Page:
It wasn’t Eric nor my first time at a big convention like this, so we came prepared with comfortable shoes, clothes that could be layered, water, etc. A quick rule of thumb if you ever plan to attend a big convention: Just realize that you’re probably going to spend 8+ hours in a room with thousands of people. It might be freezing in there, It might be roasting, you’re going to do a ton of walking, and if there’s food available it’s probably going to be much like a trip to Six Flags. (You want a bottle of water? Five dollars, please.)
So, on Saturday we took the blue line to Rosemont, and immediately upon exiting the CTA station knew we’d arrived in the right place. How did we know? By the Cosplayers walking down the street.
Cosplay: (From Wikipedia) short for “costume play”, is type of performance art in which participants don costumes and accessories to represent a specific character or idea. Characters are often drawn from popular fiction in Japan. Favorite sources include manga, anime, tokusatsu, comic books, graphic novels, video games, hentai and fantasy movies…Cosplayers often interact to create a subculture centered around role play.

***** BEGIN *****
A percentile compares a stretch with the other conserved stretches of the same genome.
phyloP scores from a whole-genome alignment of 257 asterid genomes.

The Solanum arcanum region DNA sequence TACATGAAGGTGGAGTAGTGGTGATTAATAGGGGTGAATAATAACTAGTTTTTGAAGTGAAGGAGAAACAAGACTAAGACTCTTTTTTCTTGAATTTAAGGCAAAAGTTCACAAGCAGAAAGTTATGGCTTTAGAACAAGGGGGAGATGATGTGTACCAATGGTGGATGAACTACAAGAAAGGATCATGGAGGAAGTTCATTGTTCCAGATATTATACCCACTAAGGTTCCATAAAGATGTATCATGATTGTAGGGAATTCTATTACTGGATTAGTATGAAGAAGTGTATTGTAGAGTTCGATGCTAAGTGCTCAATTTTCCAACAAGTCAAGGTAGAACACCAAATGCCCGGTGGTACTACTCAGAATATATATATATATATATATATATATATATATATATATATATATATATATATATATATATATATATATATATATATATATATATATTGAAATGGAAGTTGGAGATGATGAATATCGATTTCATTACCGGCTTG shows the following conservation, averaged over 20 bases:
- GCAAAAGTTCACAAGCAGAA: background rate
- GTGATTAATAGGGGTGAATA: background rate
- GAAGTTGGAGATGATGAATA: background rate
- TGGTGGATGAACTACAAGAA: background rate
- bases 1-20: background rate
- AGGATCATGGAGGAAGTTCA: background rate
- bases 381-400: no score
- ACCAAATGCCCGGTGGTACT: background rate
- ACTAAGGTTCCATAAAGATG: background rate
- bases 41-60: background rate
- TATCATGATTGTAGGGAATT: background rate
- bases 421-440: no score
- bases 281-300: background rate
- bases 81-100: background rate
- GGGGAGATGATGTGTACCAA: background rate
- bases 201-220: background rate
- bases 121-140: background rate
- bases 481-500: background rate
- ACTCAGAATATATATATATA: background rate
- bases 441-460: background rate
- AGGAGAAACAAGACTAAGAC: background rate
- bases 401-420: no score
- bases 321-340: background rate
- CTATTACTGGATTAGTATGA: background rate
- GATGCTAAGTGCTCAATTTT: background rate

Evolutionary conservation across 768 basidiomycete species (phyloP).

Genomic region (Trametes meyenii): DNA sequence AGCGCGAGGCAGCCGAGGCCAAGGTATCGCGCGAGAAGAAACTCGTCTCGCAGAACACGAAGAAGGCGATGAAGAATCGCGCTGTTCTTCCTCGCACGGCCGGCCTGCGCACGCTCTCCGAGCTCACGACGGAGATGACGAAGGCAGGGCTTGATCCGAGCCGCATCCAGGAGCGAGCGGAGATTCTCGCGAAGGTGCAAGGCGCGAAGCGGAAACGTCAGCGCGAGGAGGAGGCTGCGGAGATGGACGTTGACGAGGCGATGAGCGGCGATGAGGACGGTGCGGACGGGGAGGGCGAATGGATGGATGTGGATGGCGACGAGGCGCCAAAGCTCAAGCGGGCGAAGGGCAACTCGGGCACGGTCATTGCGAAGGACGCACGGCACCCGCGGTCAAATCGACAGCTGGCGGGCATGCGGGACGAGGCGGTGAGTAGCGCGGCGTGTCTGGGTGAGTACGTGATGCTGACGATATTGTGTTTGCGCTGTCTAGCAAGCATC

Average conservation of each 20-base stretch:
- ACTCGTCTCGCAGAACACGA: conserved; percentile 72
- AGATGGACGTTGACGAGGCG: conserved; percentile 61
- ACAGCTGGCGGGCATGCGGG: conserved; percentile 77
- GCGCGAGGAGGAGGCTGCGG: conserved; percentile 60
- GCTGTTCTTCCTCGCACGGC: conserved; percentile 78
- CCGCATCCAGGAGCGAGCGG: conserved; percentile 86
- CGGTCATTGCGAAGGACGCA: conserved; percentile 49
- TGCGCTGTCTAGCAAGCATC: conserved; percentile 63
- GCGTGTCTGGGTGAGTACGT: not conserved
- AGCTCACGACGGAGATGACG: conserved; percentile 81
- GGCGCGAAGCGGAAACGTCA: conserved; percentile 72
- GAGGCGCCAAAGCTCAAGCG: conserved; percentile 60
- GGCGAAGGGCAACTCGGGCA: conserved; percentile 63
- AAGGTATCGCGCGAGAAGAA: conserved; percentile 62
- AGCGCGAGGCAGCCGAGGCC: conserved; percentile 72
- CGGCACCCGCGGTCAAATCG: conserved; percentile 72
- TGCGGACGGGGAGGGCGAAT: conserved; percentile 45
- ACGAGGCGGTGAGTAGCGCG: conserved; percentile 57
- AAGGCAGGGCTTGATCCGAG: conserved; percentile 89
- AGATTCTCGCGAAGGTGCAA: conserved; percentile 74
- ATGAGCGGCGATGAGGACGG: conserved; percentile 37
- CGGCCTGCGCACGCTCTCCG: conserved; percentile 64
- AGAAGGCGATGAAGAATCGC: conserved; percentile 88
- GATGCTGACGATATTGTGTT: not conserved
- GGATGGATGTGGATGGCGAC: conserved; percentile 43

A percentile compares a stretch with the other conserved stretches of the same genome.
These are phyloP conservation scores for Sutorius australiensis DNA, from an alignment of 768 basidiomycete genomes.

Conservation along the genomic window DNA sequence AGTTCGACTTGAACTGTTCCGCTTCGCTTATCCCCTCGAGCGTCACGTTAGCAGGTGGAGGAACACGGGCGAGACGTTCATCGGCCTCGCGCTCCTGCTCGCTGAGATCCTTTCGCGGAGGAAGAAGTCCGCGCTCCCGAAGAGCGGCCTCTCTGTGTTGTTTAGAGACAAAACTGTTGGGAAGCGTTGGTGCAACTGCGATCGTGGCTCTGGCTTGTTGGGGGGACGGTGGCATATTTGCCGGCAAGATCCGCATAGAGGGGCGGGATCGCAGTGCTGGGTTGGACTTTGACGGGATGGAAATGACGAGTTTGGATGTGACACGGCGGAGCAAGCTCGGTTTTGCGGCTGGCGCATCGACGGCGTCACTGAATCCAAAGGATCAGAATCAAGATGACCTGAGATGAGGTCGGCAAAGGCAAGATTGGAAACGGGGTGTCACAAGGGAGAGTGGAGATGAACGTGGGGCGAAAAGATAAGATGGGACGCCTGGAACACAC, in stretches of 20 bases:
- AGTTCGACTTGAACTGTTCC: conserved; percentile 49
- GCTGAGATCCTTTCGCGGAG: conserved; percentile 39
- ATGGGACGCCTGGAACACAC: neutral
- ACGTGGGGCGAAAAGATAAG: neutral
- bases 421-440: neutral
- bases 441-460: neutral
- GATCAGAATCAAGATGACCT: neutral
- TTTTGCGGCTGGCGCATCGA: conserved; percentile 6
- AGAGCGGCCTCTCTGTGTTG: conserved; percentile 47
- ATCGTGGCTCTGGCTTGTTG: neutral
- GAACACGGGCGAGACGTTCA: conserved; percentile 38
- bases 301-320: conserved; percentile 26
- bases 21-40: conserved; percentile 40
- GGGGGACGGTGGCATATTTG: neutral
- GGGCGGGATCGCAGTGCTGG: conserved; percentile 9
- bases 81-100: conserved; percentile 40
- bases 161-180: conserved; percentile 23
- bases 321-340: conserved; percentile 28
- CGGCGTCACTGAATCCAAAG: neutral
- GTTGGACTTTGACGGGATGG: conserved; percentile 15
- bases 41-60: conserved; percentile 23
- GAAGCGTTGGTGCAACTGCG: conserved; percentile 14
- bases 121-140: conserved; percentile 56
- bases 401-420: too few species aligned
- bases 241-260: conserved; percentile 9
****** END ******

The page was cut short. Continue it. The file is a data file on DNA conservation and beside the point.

Yes, there were people in Costumes. Tons of them, actually. Being a Cosplay novice, I didn’t know what most of the costumes were, but I could occasionally point out a Pokemon character, Hit-Girl from Kick-Ass (Woot!), a Doctor Who, and a great deal of Lollies.